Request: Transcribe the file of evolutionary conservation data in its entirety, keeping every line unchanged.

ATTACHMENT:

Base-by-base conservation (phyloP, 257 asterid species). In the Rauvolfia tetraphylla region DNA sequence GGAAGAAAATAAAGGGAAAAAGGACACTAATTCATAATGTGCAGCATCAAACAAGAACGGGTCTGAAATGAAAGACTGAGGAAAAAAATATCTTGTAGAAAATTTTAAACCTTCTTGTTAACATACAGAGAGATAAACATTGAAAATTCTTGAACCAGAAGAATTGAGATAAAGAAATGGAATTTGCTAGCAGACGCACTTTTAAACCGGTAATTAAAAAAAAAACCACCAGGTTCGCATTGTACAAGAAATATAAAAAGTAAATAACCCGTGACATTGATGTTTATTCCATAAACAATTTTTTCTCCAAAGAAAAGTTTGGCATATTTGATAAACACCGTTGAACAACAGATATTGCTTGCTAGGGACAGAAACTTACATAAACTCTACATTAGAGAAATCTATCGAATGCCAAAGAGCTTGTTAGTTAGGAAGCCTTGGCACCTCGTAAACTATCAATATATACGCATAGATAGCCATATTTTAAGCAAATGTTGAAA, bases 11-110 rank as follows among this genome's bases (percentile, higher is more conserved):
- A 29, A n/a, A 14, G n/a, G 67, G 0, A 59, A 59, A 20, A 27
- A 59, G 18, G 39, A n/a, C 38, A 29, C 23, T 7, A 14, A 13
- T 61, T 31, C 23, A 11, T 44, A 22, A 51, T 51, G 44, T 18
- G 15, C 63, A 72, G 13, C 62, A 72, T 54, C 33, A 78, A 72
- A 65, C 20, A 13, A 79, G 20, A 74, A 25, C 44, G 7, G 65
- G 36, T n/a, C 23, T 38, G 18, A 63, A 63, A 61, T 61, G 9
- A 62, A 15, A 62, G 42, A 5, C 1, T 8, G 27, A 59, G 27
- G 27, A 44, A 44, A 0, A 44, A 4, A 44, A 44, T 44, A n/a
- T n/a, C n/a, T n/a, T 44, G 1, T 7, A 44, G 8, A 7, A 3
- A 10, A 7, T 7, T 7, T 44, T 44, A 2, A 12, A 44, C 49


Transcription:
Base-by-base conservation (phyloP, 257 asterid species). In the Rauvolfia tetraphylla region DNA sequence GGAAGAAAATAAAGGGAAAAAGGACACTAATTCATAATGTGCAGCATCAAACAAGAACGGGTCTGAAATGAAAGACTGAGGAAAAAAATATCTTGTAGAAAATTTTAAACCTTCTTGTTAACATACAGAGAGATAAACATTGAAAATTCTTGAACCAGAAGAATTGAGATAAAGAAATGGAATTTGCTAGCAGACGCACTTTTAAACCGGTAATTAAAAAAAAAACCACCAGGTTCGCATTGTACAAGAAATATAAAAAGTAAATAACCCGTGACATTGATGTTTATTCCATAAACAATTTTTTCTCCAAAGAAAAGTTTGGCATATTTGATAAACACCGTTGAACAACAGATATTGCTTGCTAGGGACAGAAACTTACATAAACTCTACATTAGAGAAATCTATCGAATGCCAAAGAGCTTGTTAGTTAGGAAGCCTTGGCACCTCGTAAACTATCAATATATACGCATAGATAGCCATATTTTAAGCAAATGTTGAAA, bases 11-110 rank as follows among this genome's bases (percentile, higher is more conserved):
- A 29, A n/a, A 14, G n/a, G 67, G 0, A 59, A 59, A 20, A 27
- A 59, G 18, G 39, A n/a, C 38, A 29, C 23, T 7, A 14, A 13
- T 61, T 31, C 23, A 11, T 44, A 22, A 51, T 51, G 44, T 18
- G 15, C 63, A 72, G 13, C 62, A 72, T 54, C 33, A 78, A 72
- A 65, C 20, A 13, A 79, G 20, A 74, A 25, C 44, G 7, G 65
- G 36, T n/a, C 23, T 38, G 18, A 63, A 63, A 61, T 61, G 9
- A 62, A 15, A 62, G 42, A 5, C 1, T 8, G 27, A 59, G 27
- G 27, A 44, A 44, A 0, A 44, A 4, A 44, A 44, T 44, A n/a
- T n/a, C n/a, T n/a, T 44, G 1, T 7, A 44, G 8, A 7, A 3
- A 10, A 7, T 7, T 7, T 44, T 44, A 2, A 12, A 44, C 49